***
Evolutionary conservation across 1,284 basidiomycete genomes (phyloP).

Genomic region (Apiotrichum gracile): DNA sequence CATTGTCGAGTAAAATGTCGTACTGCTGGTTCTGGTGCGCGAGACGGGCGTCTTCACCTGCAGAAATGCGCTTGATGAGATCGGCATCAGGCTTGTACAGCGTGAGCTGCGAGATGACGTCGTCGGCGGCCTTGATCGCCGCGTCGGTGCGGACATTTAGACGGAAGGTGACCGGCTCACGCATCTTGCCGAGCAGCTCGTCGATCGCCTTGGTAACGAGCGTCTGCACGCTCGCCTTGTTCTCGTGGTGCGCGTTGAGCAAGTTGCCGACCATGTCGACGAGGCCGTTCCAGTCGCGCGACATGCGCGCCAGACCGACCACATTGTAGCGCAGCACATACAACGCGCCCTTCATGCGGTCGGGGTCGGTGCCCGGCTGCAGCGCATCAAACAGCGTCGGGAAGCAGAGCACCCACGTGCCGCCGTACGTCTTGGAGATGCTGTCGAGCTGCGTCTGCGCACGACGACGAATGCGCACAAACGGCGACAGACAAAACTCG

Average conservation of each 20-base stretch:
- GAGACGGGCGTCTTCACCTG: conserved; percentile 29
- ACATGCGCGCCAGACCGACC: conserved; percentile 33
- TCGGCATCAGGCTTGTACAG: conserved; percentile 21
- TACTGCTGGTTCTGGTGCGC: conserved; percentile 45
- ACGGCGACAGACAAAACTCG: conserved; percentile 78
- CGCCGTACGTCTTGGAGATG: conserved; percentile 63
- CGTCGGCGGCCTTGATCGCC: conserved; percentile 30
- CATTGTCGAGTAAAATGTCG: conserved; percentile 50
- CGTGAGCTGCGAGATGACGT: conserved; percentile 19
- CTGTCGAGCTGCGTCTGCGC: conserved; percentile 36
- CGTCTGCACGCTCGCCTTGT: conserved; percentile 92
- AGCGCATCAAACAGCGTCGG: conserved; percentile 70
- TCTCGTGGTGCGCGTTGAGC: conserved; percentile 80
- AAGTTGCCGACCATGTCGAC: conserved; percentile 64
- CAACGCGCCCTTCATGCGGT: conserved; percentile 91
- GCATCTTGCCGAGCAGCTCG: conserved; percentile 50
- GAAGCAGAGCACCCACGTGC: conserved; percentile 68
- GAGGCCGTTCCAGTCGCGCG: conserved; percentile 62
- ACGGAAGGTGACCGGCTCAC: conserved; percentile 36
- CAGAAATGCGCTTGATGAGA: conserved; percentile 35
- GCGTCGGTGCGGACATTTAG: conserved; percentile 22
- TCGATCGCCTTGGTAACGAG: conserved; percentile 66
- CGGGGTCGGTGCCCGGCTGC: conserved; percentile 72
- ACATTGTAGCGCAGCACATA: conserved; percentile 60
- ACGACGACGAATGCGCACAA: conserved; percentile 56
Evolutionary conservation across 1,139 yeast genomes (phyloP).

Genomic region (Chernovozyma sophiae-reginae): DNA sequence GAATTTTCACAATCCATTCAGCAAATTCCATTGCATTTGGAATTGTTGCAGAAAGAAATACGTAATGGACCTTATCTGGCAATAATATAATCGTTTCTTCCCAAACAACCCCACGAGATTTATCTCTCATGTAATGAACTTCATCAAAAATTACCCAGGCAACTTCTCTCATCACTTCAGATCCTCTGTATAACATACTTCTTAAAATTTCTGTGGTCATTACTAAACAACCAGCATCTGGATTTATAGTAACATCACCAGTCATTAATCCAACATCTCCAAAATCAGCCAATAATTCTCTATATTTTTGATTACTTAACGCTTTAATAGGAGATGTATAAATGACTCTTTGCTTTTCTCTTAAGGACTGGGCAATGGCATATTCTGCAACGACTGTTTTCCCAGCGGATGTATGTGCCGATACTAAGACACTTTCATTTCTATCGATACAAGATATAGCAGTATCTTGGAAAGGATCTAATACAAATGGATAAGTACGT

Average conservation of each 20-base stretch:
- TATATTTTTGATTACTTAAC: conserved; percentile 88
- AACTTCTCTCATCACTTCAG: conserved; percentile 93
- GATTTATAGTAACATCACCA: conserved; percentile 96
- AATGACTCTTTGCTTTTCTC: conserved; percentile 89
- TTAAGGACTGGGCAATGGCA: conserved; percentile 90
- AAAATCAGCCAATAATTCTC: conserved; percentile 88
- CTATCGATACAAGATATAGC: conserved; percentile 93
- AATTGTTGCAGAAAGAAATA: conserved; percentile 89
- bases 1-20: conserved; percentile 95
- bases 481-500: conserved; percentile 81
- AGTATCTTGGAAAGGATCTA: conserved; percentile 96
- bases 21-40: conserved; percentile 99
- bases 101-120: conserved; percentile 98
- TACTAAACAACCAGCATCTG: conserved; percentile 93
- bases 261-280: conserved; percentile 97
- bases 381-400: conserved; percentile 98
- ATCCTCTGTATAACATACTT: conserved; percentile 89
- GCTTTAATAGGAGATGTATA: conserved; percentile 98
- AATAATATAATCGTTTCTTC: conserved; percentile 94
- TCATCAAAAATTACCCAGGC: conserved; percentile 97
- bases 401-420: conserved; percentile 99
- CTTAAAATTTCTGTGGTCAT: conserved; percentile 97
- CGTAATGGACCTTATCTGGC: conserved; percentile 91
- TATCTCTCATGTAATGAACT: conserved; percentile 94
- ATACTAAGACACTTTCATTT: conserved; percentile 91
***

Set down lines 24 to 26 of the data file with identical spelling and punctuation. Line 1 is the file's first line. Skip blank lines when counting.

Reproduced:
- GCGTCGGTGCGGACATTTAG: conserved; percentile 22
- TCGATCGCCTTGGTAACGAG: conserved; percentile 66
- CGGGGTCGGTGCCCGGCTGC: conserved; percentile 72